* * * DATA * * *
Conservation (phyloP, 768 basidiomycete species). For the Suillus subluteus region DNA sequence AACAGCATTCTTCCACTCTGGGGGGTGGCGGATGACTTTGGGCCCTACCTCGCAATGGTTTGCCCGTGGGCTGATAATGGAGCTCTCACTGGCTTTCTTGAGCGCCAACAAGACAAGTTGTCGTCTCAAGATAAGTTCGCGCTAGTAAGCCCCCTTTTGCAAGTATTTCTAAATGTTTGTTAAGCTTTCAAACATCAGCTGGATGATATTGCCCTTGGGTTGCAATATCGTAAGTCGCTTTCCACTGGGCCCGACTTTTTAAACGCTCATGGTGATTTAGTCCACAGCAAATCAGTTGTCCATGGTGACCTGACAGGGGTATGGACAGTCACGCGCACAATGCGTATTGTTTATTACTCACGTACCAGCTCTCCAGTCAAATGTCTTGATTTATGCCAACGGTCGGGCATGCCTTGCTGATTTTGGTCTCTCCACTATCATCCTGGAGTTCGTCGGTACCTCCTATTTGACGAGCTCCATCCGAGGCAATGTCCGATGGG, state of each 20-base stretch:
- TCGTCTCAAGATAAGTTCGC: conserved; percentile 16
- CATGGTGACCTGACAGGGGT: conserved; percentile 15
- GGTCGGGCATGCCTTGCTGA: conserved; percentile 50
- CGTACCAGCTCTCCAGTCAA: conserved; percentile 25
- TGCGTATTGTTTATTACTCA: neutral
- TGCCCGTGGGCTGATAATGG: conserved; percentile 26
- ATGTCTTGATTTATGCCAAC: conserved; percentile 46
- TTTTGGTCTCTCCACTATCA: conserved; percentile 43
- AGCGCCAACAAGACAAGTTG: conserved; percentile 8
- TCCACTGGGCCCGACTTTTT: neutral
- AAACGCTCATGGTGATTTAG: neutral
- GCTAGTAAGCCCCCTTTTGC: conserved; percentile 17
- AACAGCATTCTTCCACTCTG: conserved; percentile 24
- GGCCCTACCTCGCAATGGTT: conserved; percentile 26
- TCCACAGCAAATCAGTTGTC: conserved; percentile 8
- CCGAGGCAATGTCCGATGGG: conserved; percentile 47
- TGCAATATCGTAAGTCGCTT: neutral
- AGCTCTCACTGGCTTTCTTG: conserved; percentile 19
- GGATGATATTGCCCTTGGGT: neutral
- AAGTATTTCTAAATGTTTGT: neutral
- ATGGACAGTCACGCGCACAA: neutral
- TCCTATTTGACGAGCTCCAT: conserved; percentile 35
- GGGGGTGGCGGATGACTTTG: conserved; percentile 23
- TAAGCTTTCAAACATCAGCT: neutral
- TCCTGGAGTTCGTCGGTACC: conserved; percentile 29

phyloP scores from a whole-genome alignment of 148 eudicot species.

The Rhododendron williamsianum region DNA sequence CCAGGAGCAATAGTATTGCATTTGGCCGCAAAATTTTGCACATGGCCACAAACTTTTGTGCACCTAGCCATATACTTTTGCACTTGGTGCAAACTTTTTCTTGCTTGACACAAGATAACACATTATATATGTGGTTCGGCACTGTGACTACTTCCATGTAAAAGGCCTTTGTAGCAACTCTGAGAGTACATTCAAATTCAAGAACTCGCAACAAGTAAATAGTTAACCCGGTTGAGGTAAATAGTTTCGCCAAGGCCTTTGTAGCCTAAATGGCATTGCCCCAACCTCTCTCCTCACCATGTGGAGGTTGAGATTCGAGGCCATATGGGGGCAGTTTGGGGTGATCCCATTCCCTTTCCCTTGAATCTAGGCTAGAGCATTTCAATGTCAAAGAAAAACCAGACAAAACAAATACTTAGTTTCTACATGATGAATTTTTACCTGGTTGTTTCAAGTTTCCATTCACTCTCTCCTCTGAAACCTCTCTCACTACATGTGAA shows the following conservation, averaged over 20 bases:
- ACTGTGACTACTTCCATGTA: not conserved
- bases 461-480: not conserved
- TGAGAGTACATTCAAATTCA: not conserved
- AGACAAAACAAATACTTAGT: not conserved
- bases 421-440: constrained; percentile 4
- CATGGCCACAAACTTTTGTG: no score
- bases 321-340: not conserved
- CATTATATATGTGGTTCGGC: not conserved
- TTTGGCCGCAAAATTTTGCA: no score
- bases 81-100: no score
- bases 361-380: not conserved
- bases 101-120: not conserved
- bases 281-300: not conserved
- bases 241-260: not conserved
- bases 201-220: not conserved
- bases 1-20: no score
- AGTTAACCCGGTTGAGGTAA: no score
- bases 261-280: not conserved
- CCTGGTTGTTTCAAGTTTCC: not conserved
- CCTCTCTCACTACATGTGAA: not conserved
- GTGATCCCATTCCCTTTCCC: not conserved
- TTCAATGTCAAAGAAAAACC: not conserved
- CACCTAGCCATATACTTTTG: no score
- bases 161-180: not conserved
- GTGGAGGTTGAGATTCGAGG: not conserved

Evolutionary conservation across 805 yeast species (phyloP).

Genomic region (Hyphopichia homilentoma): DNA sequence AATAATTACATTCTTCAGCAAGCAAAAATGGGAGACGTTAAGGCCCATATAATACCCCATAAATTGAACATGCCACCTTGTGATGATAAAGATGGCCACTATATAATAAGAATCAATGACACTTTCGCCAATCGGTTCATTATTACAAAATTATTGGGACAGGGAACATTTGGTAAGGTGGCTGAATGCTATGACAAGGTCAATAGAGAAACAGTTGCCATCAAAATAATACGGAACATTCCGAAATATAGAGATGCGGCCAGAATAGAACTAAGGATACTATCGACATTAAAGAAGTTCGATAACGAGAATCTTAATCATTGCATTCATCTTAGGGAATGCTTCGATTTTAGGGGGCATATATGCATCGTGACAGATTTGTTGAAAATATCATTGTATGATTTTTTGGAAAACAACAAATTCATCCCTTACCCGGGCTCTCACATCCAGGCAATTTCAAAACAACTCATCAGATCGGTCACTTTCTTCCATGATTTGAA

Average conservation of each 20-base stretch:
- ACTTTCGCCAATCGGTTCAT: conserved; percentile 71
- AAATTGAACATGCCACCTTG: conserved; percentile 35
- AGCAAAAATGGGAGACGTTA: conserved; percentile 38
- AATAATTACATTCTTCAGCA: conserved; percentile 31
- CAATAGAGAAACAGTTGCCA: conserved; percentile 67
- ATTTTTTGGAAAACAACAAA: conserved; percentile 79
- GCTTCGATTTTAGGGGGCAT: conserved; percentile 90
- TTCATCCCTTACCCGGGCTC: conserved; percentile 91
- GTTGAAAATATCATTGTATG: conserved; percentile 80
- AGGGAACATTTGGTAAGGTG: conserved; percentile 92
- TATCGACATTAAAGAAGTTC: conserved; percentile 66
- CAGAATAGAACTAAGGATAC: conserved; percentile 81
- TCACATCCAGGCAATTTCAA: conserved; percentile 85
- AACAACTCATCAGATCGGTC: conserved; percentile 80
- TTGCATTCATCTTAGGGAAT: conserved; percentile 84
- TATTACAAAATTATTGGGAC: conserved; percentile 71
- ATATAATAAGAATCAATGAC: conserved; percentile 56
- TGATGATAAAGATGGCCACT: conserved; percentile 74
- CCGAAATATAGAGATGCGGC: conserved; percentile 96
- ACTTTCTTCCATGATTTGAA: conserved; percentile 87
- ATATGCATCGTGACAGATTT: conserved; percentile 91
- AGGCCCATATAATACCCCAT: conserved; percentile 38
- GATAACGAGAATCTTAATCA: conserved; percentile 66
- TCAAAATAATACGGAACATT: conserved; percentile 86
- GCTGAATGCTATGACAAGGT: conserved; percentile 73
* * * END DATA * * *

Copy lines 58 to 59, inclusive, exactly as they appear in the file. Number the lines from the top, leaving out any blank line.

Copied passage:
- AAATTGAACATGCCACCTTG: conserved; percentile 35
- AGCAAAAATGGGAGACGTTA: conserved; percentile 38